The night before that, I emailed Dr Einhorn and thanked him for saving my life.
The match was scheduled again four days later. We won the toss against New Zealand and chose to field. New Zealand put up a very good score because of Brendon McCullum. We lost the match by one run. But I had bowled two overs for 14 and scored 32 off 24 balls which included four and two sixes.
We won the match against Pakistan by one run, but we were knocked out of the tournament. I was declared ‘Player of the Match’.
A lot has changed since my battle against cancer. I used to be devoted only to the game. I never paid attention to my health.
I decided to start a cancer-charity and called it YOUWECAN. After retiring from cricket, I will work for YOUWECAN as a full-time job. I want to raise funds and save people lives.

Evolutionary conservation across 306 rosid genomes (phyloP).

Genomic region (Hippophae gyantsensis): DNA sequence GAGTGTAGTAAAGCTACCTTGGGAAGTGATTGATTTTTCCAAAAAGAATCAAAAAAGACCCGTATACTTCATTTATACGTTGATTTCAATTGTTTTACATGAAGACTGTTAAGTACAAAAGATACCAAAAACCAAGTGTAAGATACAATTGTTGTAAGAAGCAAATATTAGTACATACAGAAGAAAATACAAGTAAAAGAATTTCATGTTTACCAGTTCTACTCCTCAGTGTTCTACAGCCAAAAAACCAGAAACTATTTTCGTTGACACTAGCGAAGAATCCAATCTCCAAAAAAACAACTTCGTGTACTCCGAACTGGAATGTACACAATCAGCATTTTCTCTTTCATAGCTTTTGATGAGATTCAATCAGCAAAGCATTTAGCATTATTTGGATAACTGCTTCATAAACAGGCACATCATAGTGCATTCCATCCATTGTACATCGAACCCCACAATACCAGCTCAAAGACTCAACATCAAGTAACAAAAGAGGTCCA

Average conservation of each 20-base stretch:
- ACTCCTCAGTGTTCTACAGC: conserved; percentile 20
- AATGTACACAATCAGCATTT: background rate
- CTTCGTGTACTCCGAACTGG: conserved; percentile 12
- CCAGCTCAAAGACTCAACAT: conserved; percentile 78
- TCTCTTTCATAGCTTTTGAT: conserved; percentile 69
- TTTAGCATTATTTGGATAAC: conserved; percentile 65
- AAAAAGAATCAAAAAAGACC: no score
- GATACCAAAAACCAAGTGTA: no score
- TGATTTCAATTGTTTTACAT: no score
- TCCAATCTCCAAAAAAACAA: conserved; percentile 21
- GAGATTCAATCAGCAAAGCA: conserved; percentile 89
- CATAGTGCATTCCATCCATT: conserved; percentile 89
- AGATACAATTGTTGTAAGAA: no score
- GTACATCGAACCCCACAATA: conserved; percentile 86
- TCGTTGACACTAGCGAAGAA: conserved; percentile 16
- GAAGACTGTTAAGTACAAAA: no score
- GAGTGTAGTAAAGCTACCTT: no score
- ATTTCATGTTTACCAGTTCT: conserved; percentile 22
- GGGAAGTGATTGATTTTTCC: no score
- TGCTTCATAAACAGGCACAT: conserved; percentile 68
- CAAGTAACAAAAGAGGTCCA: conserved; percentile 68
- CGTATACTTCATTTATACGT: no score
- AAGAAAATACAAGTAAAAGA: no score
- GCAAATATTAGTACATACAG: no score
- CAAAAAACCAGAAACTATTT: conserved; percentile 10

I am thankful for all that life has given me, my friends, my family and cricket. If I fall, I know that I’ll always stand up again and continue to fight.
This book is filled with stories that give inspiration, courage, determination and heroism.
You read about Yuvi’s early life and his love for sports. You read about his determination towards cricket and how he worked tirelessly to get into Team India.
This book further explores Yuvi’s life within the Indian Cricket Team and how he discovered he had cancer. You also read about his experiences with cancer, how he battled it and came out victorious.
This book serves as a motivation for anyone who is struggling with various challenges in their lives.